In low or middle income countries chronic diseases are rapidly becoming the main cause of disease burden. However, the main focus of health policymakers has been on preventing death from cancer and heart disease, with very little attention to the growing problem of long-term needs for care (dependence). Numbers of dependent older people are set to quadruple by 2050. The economic impact of providing long-term care is likely to be substantial.
The study uses mixed methods and draws on and extends the population-based surveys conducted by the 10/66 Dementia Research Group. It focuses on two countries in Latin America (Peru and Mexico), China and Nigeria. The surveys comprised baseline surveys of health, socioeconomic circumstances and care arrangements, repeated three to four years later. The study team are going back to these households to make a detailed assessment of the overall economic status and the use of health services by all family members. They will compare households where: (a) an older resident became dependent between baseline and follow-up (incident care), (b) one or more older people were dependent at both time points (chronic care), (b) (c) no older residents had needs for care (control households) for household income, consumption, healthcare expenditure and economic strain. In each of the four countries they are carrying out six detailed household ‘case studies’ to explore in more depth the economic impacts of dependence, and the social relations between household members and others in their network.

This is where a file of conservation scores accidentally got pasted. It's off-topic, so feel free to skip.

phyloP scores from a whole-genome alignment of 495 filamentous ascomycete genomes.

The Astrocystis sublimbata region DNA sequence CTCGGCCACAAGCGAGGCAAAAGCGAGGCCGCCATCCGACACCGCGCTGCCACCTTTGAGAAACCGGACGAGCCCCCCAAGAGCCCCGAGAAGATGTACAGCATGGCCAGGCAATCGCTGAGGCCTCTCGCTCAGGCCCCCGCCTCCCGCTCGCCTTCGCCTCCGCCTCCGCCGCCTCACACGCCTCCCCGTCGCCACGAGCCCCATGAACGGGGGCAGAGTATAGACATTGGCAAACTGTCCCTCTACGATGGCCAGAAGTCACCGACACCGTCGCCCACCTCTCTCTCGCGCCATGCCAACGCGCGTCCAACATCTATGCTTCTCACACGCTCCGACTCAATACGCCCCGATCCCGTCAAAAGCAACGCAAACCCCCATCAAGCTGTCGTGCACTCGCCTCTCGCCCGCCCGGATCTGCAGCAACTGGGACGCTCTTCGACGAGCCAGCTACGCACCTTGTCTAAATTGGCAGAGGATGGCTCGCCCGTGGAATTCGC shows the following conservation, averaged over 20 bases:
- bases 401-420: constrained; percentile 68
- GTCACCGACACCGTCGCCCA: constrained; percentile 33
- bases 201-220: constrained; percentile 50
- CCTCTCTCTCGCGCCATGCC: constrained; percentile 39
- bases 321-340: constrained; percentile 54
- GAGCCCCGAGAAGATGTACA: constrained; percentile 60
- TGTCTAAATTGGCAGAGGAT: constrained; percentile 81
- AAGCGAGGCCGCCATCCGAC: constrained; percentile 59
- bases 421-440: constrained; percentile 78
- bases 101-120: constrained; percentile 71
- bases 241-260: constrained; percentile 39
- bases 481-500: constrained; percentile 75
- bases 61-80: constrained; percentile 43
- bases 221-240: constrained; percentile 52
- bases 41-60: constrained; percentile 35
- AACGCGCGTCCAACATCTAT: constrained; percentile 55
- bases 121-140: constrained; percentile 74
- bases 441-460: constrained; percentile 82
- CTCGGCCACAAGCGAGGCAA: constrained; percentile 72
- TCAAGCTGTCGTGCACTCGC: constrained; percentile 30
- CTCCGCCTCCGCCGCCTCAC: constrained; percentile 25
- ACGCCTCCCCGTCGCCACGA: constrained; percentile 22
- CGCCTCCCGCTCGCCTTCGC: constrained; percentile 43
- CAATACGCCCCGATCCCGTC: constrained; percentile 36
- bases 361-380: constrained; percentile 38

Mayston, R.; Guerra, M.; Huang, Y.; Sosa, A.L.; Uwakwe, R.; Acosta, I.; Ezeah, P.; Gallardo, S.; Montes de Oca, V.; Hong Wang.: Guerchet, M.; Zhaorui Liu.; Sanchez, M.; Lloyd-Sherlock , Prince, M.J. Exploring the economic and social effects of care dependence in later life: protocol for the 10/66 research group INDEP study. SpringerPlus (2014) 3 (1) 379. [DOI: 10.1186/2193-1801-3-379]